“Habits are important because they make good choices automatic,” says Laura Vanderkam, productivity expert and author of Off the Clock: Feel Less Busy While Getting More Done. Vanderkam defines productive habits as ones that bring you closer to the life you want, and will also set the right tone. Stacking these healthy habits is what leads to success, she says.
“I believe in everyday rituals and creating magic from mundane moments,” adds Latham Thomas, doula and founder of Mama Glow. “I know that rhythm and ritual help punctuate my day with presence.”
Need some examples of what these magical mundane moments look like? Nine simple healthy habits wellness entrepreneurs attribute to their success include: Tackling the tough stuff first, practicing gratitude, working with natural energy cycles, journaling about the future, journaling about the past, taking time to unplug, going for mindful walks, making time for loved ones, and developing a self-care practice. Keep reading to learn more about each tip and what it looks like to put it into practice.
9 wellness habits successful people practice:
1. Tackle the tough stuff first
Let’s get right to it: Procrastinating can be a total detour from your road to success, which is why Brittany Carbone, founder of CBD brand TONIC, says that when it comes to handling problems, she tackles The Big One first. “Jumping on the most harrowing and confronting issue as soon as it came up [has] allowed me to solve problems with more ease, instead of overthinking and overanalyzing,” she says. “It helps me avoid the inevitable ‘decision fatigue.’”
2. Practice gratitude
“I believe happiness is being able to soak in the moment,” Chrystle Cu, co-founder of Cocofloss says. "Wake up and give thanks to a new day. Acknowledging stillness makes room for the real work to begin." And Cu, of course, makes sure to floss daily.
3. Work with your natural energy cycles
Sara Panton, co-founder of the essential oil brand Vitruvi, says learning when she works best is a habit that keeps her mind clear and her day productive. “I try to have all my calls scheduled after 3 p.m. because that’s when my energy starts to change,” she says.
Learning when you get into the best groove, regardless of professional narratives you may have heard, is key here. “I get my creative juices flowing in the afternoon and evening, even though ‘all the success people’ are morning people,” Whitney Tingle, co-founder of Sakara says. “I let go of what was ‘supposed to be’ and have been thriving ever since.”
4. Journal with an eye to the future...
Keeping a journal can be a tough habit to get into (think about all the empty notebooks you have piled up at home), but writing things down can help you achieve goals and work through roadblocks. Christina Rice, founder of OMNoire, starts her entries with “I am…” instead of wants or hopes. “By stating the things I want to manifest in my life [as if they're] already present, I am evoking the emotion of euphoria and happiness associated with the achievement,” she says. “It gives me permission to put intention behind the affirmation.”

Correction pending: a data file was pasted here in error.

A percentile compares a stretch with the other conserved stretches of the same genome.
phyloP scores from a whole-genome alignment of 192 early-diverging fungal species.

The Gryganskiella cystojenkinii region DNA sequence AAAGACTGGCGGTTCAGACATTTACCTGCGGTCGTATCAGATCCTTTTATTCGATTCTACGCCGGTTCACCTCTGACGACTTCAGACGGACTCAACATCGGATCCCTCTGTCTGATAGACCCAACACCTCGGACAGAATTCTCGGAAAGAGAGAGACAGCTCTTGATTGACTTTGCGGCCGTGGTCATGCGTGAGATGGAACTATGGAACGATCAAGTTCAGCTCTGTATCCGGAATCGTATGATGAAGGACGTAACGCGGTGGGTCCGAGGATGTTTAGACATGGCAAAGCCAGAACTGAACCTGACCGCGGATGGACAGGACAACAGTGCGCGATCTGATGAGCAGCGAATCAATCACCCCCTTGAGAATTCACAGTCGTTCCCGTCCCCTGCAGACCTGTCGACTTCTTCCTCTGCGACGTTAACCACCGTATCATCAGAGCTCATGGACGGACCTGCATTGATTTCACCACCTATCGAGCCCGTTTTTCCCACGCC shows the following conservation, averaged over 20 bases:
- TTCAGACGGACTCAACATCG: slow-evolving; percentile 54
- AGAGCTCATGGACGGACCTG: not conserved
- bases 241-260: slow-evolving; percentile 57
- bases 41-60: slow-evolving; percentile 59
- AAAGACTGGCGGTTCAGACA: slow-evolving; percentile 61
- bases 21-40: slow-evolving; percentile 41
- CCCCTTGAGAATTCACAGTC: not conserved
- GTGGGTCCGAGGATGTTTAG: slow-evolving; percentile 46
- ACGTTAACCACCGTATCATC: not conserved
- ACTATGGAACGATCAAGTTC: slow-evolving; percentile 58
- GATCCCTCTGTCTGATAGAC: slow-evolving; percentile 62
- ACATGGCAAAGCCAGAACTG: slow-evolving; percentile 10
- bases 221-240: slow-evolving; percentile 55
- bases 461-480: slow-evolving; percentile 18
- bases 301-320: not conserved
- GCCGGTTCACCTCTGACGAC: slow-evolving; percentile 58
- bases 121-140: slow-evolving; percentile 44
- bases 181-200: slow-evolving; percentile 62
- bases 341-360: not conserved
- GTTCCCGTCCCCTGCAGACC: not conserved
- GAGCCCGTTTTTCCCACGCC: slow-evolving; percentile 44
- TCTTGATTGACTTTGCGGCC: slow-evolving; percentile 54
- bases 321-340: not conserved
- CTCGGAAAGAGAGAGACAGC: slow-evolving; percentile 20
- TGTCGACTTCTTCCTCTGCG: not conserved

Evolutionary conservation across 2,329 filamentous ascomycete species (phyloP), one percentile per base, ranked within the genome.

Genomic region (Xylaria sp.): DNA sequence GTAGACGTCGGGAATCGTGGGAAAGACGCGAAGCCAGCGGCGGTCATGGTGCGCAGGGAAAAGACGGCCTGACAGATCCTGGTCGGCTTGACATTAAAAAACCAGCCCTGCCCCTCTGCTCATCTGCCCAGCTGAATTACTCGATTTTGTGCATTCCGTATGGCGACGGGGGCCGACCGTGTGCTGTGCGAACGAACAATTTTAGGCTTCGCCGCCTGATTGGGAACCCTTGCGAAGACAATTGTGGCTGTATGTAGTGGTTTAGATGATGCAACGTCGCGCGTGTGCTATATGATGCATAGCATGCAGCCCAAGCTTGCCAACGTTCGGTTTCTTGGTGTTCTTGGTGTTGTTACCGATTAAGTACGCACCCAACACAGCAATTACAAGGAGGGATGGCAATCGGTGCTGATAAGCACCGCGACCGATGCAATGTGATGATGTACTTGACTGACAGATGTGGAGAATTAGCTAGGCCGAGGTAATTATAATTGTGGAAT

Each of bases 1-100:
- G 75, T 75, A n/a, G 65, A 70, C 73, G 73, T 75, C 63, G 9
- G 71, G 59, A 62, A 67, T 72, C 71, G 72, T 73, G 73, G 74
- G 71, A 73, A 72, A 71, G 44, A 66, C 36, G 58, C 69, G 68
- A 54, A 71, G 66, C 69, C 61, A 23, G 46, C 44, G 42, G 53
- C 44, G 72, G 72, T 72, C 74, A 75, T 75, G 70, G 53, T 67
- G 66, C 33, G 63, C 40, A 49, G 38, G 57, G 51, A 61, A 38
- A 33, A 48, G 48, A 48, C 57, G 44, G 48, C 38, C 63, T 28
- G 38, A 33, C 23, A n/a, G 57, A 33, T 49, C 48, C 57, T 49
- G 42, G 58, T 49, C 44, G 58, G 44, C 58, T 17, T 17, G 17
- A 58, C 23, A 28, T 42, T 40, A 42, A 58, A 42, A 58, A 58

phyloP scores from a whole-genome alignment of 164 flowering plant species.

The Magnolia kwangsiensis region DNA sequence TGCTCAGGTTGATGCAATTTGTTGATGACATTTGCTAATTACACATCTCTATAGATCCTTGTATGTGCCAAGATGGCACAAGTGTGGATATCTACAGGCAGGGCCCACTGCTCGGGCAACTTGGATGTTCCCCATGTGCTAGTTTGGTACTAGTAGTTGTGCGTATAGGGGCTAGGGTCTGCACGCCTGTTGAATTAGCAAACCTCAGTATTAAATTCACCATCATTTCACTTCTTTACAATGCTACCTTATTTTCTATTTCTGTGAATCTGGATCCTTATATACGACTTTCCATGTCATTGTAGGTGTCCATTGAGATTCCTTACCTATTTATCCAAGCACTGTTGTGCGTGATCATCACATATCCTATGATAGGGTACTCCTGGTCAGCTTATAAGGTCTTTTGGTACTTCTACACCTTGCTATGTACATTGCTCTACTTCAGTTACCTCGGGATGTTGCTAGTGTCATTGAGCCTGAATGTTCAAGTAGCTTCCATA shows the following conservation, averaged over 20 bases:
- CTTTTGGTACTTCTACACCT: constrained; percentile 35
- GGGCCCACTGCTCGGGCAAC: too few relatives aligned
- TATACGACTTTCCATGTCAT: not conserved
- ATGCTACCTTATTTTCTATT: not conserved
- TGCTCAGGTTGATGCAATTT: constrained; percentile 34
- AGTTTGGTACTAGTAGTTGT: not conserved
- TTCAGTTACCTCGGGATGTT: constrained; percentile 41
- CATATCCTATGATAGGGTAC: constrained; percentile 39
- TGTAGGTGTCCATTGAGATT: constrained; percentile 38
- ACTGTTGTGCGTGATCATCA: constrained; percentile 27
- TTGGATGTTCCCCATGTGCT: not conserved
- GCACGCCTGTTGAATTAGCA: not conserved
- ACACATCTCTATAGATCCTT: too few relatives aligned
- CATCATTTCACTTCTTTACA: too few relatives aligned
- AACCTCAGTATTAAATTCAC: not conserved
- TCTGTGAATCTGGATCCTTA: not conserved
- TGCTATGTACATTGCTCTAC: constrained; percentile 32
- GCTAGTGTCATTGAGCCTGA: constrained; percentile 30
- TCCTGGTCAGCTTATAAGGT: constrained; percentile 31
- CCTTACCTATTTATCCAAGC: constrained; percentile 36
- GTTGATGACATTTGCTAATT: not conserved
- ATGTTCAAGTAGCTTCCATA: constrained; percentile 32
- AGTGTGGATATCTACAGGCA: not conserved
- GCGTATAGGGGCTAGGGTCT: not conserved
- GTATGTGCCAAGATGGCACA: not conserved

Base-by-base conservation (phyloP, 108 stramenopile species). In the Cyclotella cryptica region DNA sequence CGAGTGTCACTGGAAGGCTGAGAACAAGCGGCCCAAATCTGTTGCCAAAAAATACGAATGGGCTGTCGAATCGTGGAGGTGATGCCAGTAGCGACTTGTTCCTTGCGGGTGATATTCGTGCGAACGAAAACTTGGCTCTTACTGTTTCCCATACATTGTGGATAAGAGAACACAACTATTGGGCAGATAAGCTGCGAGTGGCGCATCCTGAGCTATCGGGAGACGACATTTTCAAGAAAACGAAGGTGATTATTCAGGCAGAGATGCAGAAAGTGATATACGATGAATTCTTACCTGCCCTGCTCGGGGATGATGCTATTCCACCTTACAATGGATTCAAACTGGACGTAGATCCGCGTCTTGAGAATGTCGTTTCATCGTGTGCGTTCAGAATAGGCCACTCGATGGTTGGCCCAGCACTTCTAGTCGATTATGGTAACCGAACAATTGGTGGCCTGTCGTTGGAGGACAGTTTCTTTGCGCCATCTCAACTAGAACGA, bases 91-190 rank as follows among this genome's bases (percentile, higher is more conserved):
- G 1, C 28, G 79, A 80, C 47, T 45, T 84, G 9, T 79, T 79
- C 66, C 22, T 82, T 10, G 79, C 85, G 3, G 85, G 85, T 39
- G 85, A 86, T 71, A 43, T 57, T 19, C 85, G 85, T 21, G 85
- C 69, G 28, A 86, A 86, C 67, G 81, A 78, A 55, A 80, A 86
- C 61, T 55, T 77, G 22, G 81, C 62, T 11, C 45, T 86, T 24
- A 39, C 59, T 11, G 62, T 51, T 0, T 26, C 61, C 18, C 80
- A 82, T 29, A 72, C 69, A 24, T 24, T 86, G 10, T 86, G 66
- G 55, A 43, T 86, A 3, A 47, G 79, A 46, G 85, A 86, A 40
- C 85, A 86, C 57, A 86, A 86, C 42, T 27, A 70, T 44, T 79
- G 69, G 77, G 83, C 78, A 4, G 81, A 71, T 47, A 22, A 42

5. ...and the past
Laying it all out in a journal works both ways. “In order to remember what I’m capable of, I have to remind myself of what I’ve already overcome,” Polly Rodriguez, co-founder of Unbound says. “For me, this takes form in journaling and actively rereading past entries.”
6. Put down the phone
You hear it all the time, but taking a break from your device can help to curb the automatic habit of grabbing your phone like, every second. “I’ve learned that I am at my best when I'm not rushing or distracted,” Thomas says. “If you get used to stepping away from your phone for a few hours a day, it really makes an impact on your work and life.”
7. Go on a mindful walk
“I don’t make dedicated time to meditate as much as I would like, so I choose mindful walking instead,” Kerrie Mohr, LCSW and founder of A Good Place Therapy, says. She walks to and from her office without listening to podcasts or music to be more present in her surroundings.
8. Make time for loved ones
“Surround yourself with people who love you and respect your values,” Kristian Henderson, founder of BLK+GRN, says. “For me, self care is communal.”
For Jordana Kier, co-founder of LOLA, dedicating family time before diving into work helps her center herself. “Spending that 30 minutes of quality time helps me get into a good headspace,” she says.
9. Discover what self care means to you
When talking with these wellness founders, self care was the common thread that ran through all of their habits. After all, burnout doesn’t equal success. Monique Volz of Ambitious Kitchen says busy isn’t always best. “I’ve found that in times of rest and reflection I have grown the most,” she says.
For Lisa Levine, founder of Maha Rose Center for Healing, self care means remaining open to new ideas and experiences. “Receive!” she says. “Take the experiences of life deeply into your soul and see how rich you feel.”
Originally published August 4, 2019. Updated March 13, 2020.
If you need to break a few bad habits to make room for healthy ones, you're going to want to see this piece of advice from one of the top motivational speakers in the world. And for more inspo, here are 10 wellness habits you could work into your routine tomorrow.
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